Here is a picture of William and I swapping stories of about our career as delinquent students.

3) Amazing Presentations

Sometimes I look at a conference program and I’m disappointed at how much it doesn’t excite me. Not the case with ASCD. I had quickly double booked my schedule with presentations I wanted to see. The ones I did catch, were excellent. The presenters shared theory as well as practical strategies for the classroom.

My favorites included Margit McGuire’s presentation on “Accessing the Common Core for ELLs through Problem-Based Learning.” She provided valuable strategies for engaging English Language Learners in higher order thinking and aligning their work to Common Core Standards. View the slides from the presentation here. John Larmer presented on “Project-Based Learning: The What, Why, and How” which provided great strategies for using PBL.

4) Amazing Featured Talks

The presentations were great, the Featured Talks were world-class. Imagine getting to see your favorite TED Talks presenters live. That’s what it was. I saw Sir Ken Robinson twerk (it was easy to miss) as he shared insight from his latest version of The Element: How Finding Your Passion Changes Everything. I sat front row to hear Jane McGonigal’s latest research (coming out in a book next year) on how the way you approach games influences what you get out of gaming. I was even excited to hear her refer to lessons I’ve designed in the Q+A! And she was kind enough to retweet those lessons when I posted them afterwards.

Jane McGonigal Tweet

5) Demo the Latest in the Exhibition Hall

Wandering the floors of exhibition halls is tiring work. It doesn’t take long to get overloaded. But it is a great chance to check out the latest in education. I sat down at Adobe’s booth (partially because they had a seat and partially because I love the Adobe Youth Voices program). I got a short presentation of Adobe Presenter 9, which they’re really leveraging for teachers to use when they create flipped videos for the classroom. I would have benefited from that as a teacher (see my random range of flipped videos).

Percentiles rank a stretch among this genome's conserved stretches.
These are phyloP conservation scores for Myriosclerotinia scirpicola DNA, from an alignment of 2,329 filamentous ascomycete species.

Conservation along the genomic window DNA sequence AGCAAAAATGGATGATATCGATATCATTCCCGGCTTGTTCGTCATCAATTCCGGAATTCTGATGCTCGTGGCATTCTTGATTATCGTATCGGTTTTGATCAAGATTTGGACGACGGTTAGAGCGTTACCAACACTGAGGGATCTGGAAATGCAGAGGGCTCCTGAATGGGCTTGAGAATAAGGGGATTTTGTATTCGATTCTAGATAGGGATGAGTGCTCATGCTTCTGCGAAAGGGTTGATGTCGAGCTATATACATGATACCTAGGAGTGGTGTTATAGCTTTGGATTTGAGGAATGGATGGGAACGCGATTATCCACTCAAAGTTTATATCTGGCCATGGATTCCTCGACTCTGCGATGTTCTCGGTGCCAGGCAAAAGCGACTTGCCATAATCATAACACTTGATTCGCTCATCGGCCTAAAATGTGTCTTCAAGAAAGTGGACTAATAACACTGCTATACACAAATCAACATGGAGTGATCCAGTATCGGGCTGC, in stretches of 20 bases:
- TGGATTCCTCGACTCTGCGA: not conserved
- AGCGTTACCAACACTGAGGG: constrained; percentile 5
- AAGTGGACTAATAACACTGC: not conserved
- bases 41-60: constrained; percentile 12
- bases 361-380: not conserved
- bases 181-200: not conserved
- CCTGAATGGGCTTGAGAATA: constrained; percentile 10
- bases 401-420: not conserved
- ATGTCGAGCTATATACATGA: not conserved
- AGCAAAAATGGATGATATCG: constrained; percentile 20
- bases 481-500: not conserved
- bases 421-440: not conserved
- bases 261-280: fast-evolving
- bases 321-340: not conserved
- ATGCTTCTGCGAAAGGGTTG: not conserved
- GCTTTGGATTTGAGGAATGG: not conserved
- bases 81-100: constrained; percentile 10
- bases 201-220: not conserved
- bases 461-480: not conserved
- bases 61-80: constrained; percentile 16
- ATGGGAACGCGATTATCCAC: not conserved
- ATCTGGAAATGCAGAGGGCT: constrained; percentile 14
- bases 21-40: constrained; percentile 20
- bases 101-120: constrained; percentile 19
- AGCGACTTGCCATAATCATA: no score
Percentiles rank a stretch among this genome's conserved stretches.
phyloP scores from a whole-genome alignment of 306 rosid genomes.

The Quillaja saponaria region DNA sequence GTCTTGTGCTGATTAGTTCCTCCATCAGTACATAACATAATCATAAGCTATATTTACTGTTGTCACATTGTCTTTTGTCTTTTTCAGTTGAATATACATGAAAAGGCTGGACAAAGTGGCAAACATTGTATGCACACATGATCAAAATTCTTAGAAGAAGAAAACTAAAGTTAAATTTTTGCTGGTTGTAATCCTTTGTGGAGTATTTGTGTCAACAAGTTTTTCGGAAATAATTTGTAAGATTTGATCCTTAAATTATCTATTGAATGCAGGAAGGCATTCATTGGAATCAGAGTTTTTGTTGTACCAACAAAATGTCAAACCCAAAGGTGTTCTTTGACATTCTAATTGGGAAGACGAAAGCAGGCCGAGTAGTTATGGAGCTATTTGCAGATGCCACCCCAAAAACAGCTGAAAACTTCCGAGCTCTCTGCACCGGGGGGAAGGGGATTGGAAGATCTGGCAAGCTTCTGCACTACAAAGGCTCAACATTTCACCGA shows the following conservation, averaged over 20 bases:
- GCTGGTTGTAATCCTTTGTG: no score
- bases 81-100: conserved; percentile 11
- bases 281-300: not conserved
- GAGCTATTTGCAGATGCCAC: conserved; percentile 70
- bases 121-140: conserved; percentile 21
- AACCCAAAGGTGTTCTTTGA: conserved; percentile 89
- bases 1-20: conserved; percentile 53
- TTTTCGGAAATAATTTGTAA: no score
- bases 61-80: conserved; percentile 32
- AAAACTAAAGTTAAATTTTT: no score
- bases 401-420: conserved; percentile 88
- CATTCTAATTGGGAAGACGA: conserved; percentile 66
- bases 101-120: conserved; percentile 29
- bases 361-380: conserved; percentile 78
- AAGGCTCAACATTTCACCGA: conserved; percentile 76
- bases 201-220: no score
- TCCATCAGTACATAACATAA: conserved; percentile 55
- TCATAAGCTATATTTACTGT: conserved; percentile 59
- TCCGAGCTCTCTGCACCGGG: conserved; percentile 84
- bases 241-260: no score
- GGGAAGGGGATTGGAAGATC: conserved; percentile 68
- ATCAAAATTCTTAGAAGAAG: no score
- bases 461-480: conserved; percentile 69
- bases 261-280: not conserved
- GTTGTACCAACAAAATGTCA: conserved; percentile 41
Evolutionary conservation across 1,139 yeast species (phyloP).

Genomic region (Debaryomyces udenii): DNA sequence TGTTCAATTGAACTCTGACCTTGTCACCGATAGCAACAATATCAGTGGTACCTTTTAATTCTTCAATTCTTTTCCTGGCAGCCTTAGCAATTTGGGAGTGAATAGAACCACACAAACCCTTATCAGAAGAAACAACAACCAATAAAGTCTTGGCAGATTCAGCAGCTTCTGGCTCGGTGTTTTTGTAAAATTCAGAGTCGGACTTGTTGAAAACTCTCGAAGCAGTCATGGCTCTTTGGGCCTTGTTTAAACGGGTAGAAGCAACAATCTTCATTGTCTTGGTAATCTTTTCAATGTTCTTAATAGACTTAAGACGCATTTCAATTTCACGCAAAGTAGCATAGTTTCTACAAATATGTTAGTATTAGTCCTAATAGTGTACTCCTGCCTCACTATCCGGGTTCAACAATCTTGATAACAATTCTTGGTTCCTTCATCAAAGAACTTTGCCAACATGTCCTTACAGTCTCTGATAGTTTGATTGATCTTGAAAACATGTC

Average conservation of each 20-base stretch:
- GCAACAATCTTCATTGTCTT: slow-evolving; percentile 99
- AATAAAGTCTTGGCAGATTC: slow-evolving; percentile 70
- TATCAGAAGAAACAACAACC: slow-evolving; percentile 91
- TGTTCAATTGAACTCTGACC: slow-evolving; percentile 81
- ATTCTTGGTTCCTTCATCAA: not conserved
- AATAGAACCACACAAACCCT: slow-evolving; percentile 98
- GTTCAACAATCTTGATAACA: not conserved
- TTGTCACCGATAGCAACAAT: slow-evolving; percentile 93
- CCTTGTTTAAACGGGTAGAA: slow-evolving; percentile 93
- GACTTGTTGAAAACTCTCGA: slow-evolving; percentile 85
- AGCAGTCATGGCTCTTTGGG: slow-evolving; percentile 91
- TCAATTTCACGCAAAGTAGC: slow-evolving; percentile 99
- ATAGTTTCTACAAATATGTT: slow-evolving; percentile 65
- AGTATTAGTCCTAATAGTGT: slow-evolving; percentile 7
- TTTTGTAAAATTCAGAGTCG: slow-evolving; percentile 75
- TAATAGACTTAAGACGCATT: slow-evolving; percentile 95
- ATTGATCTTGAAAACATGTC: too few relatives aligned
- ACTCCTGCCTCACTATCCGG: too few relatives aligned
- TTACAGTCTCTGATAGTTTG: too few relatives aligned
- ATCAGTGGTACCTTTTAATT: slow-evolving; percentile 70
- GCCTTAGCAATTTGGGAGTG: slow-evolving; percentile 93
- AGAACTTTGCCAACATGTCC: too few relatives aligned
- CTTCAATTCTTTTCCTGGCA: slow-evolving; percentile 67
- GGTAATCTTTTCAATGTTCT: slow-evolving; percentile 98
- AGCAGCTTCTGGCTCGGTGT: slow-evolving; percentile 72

I also got to meet Matt Lavery, founder of LeAH assessment programs. View his TEDx Talk here.

Matt, LeAH

Here’s Matt and I talking about ways that we could work together to empower teachers through assessment.

6) BONUS: Show off Zombie-Based Learning

We got to walk around and either introduce ZBL to people or connect with people who were already fans.

Zombie-Based Learning T-Shirt

Here is one of the great shirts that we wore.

Lots of people asked about where they could get the shirts. Maybe at ASCD 2015?

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5 Laws of Zombie Migration

5 Laws of Zombie Migration

Dead Reckon

Ravenstein’s Laws

Nearly 130 years ago, cartographer and exercise-guru Ernst Ravenstein, introduced the world to his original laws of human migration. The original laws that he wrote have somewhat stood the test of time and provide some foundation for our modern theories of migration. Ravenstein and others continued to work on the laws and the following is a basic idea of the laws still around.